In the wake of an inane sales tax hike Japan’s GDP Shrinks 6.8%, Most Since 2011

Gross domestic product shrank an annualized 6.8 percent in the three months through June, the Cabinet Office said. That was less than the median estimate of 37 economists surveyed by Bloomberg News for a 7 percent drop. Unadjusted for price changes, GDP declined 0.4 percent.

“The probability is high that the July-September quarter will see a rebound,” said Takeshi Minami, chief economist at Norinchukin Research Institute Co. in Tokyo. “But the fall in real incomes and weakness in production could weigh on the recovery.”

The contraction followed a surge in growth in the three months through March when consumers and companies rushed to make purchases before the tax rose. Abe is striving to sustain a recovery after initial success in fighting off two decades of economic stagnation.

Household consumption plummeted at an annualized pace of 19.2 percent from the previous quarter, while private investment sank 9.7 percent, highlighting the damage to demand by the 3 percentage point increase in the levy.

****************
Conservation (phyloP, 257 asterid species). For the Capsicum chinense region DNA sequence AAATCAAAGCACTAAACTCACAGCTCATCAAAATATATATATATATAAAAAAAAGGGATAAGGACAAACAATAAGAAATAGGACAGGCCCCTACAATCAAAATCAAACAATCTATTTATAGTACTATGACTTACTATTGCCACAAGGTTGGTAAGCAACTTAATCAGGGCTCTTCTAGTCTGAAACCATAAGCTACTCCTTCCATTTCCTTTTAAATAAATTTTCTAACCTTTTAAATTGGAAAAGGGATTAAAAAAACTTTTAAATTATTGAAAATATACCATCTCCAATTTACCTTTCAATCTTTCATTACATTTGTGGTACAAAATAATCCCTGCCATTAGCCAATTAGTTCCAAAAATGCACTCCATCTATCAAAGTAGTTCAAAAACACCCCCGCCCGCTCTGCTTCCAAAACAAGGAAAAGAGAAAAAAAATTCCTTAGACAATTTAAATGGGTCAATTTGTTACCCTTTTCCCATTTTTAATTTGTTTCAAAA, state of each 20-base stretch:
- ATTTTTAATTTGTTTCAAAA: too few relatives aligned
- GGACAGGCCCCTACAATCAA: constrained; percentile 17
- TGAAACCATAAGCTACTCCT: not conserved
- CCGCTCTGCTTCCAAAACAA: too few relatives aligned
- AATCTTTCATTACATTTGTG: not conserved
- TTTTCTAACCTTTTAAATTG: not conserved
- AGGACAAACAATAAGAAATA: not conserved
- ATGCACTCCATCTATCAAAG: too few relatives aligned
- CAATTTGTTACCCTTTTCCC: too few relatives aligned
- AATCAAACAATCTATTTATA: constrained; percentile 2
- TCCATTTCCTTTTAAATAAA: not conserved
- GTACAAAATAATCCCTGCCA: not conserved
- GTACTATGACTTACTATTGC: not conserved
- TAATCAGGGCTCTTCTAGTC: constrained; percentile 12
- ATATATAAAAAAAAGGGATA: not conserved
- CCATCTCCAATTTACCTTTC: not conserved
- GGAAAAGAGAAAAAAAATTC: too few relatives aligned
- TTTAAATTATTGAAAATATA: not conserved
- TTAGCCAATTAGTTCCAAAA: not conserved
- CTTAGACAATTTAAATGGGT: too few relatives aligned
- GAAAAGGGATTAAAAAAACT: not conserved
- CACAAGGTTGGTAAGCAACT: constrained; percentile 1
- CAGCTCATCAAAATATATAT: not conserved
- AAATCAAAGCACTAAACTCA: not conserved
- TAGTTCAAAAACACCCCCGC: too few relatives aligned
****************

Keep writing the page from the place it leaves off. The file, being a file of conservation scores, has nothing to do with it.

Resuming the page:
The higher sales tax hit consumers who’ve seen little growth in incomes and rising costs of living as the Bank of Japan stokes inflation with unprecedented easing. Consumer prices rose 3.6 percent in June from a year earlier — nine times the increase in total cash earnings — with food prices climbing 5.1 percent.

Imports tumbled an annualized 20.5 percent while exports fell 1.8 percent. That’s sapping the manufacturing sector and shows the yen’s 16 percent drop against the dollar over Abe’s term has yet to drive outbound shipments.

The windfall in corporate profits that the weaker yen delivered to many Japanese manufacturers last year also shows signs of fading.

“Price increases are spreading,” said Koya Miyamae, senior economist at SMBC Nikko Securities Inc. in Tokyo. “It’s highly likely the government will declare Japan is out of deflation this year before making a decision on the next sales-tax hike.”


Prices are up 3.6% (nine times earnings), spending is down, exports are down,  corporate profits fading, food prices up 5.1%. but other than that, Abenomics is a glowing success.

Please look on the bright side: Japanese consumers have to pay more for goods than their salaries  have gone up.

As idiotic as that sounds, it is exactly what Japan wants, until this blows up in Japan’s face.

Mike “Mish” Shedlock